When William Godwin and Mary Wollstonecraft married in 1797 theirs were among the most radical voices in British culture and fiction. Wollstonecraft died after giving birth to a child they named Mary (which was also the title of Wollstonecraft's first novel), and that daughter would go on to achieve similar success on successive title pages as "the author of Frankenstein." When she and Percy Bysshe Shelley became lovers and then wed, they self-consciously styled their working marriage on that of Mary's parents. This seminar will investigate the dynamics of these revolutionary literary unions both biographically and in terms of the patterns and themes that link the writings of all four. Among the works we will study are Wollstonecraft's novels Mary and Maria, or the "Wrongs of Woman, as well as her major polemics, Vindication of the Rights of Man and Vindication of the Rights of Woman; Godwin's Caleb Williams, St. Leon, and Fleetwood, as well as excerpts from his epochal Enquiry concerning Political Justice; Mary Shelley's Frankenstein and Valperga, also maybe her late novel Lodore; and as much of Percy Bysshe Shelley's poetry as we have time for.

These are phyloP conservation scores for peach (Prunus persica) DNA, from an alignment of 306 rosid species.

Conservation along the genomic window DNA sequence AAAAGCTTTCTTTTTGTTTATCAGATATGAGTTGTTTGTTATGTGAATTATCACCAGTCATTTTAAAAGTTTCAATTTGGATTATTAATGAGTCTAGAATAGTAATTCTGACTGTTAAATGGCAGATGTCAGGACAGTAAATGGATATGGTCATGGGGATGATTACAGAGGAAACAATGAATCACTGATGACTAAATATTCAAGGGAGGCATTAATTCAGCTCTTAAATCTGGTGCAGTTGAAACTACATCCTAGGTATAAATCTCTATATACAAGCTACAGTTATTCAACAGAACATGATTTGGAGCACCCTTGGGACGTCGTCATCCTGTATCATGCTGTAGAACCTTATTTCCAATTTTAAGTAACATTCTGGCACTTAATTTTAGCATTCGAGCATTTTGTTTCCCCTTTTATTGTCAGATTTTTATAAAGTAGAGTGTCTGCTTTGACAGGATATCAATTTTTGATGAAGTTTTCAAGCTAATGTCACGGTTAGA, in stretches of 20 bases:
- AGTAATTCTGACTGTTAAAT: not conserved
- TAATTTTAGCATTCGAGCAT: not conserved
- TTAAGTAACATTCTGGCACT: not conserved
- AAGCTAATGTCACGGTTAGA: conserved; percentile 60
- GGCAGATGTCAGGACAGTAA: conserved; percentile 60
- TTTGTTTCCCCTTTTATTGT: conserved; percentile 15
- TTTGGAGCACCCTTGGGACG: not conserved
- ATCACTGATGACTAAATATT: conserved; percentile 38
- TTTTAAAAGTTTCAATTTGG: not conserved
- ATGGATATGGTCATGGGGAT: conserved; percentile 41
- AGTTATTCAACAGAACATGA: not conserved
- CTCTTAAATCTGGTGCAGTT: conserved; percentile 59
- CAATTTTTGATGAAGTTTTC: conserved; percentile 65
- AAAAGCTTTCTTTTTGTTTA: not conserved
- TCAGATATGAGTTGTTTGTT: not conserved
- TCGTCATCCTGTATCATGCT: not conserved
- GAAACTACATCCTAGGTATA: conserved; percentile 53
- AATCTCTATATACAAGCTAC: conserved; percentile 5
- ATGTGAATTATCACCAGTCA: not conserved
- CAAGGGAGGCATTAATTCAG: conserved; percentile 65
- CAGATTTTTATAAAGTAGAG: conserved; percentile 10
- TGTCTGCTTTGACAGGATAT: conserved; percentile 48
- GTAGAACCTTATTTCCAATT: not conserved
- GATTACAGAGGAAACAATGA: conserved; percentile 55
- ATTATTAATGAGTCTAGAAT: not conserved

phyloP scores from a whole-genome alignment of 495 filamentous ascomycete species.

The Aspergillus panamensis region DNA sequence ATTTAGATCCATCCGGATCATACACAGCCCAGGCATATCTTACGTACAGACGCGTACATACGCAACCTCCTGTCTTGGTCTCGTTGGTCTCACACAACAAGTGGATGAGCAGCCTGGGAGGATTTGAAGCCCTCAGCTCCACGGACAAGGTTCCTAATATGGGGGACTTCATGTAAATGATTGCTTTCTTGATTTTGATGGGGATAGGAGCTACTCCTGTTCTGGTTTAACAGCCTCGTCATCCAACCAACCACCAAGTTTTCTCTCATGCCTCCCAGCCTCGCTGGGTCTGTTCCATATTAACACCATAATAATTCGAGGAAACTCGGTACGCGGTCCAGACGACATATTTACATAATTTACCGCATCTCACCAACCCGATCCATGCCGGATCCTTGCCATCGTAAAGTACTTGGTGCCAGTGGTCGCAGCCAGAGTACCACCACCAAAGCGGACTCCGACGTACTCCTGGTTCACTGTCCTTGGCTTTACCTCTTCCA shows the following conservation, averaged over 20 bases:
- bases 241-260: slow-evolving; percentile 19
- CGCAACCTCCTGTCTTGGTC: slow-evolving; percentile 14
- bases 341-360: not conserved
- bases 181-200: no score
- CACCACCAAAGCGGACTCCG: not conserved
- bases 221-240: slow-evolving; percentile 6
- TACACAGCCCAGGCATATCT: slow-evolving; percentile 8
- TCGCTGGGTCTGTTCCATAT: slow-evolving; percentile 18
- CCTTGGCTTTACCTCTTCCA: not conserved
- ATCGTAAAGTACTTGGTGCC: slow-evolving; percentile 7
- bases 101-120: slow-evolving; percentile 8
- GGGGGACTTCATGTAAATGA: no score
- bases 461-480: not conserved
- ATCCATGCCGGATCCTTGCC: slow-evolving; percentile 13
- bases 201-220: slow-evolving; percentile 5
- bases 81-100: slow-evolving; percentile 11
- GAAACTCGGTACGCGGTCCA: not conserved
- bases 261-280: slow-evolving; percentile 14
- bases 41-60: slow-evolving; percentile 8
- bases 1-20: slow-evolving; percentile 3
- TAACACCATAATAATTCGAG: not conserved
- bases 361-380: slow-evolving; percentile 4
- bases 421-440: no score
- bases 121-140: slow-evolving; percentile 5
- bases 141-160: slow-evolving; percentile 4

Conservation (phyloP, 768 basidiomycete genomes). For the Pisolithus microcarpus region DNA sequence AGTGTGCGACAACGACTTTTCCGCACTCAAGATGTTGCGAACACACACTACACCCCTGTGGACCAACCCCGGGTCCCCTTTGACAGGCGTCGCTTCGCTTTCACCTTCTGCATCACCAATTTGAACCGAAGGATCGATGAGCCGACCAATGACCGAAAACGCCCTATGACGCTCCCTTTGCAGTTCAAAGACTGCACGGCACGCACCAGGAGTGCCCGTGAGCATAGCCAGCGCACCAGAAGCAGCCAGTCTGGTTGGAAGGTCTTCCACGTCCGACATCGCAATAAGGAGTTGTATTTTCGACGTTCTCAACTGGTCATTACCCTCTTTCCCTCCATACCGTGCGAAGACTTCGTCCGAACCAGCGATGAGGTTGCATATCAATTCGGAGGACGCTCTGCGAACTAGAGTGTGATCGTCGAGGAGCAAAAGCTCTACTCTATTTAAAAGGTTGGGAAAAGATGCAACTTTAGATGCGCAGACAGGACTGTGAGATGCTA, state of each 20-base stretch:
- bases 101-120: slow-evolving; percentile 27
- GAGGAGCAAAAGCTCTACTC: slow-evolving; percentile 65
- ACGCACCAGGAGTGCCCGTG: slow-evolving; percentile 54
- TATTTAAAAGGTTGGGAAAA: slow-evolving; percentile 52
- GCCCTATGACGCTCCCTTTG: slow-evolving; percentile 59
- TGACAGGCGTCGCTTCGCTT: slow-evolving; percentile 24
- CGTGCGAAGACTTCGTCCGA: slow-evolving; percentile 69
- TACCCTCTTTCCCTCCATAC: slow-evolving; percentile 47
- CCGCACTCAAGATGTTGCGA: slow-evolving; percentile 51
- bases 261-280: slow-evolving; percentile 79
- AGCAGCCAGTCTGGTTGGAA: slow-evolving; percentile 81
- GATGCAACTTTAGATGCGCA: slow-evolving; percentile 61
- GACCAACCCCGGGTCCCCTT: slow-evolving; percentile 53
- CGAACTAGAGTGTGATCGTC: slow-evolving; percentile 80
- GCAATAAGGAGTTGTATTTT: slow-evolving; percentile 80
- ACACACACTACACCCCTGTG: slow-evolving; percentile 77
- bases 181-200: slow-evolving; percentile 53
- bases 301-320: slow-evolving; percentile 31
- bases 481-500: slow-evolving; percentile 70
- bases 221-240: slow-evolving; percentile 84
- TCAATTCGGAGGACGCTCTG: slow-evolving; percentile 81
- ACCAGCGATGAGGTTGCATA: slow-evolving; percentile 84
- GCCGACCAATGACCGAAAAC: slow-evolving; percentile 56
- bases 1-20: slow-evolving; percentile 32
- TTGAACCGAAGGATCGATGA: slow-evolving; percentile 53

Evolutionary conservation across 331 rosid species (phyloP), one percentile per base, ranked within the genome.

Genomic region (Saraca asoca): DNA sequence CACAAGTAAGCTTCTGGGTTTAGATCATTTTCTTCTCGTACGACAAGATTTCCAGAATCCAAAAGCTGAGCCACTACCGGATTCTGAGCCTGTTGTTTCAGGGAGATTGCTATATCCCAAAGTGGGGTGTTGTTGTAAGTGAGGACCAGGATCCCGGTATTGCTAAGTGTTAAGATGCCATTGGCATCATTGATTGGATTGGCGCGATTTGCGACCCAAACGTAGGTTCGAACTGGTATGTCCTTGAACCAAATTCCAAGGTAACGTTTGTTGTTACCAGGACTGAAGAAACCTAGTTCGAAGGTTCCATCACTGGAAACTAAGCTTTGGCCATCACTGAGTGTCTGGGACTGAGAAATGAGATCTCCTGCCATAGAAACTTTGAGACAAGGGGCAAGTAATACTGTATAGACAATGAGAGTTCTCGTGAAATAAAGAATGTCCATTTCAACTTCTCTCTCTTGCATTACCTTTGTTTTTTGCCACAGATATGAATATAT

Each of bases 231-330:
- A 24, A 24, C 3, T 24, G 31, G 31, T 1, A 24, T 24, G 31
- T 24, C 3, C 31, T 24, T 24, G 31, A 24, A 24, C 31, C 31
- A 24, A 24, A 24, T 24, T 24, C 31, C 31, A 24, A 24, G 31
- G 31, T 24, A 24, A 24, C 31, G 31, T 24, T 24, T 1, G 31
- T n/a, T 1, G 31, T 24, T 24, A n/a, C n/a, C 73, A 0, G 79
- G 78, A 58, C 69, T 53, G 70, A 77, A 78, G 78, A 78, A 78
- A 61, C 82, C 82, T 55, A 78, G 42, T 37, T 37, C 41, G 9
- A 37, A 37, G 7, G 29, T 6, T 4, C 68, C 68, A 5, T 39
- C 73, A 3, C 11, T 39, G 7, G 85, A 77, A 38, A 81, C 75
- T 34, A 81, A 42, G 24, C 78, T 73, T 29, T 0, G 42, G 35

Requirements: small oral reports in class; seminar paper of approximately 20 pages.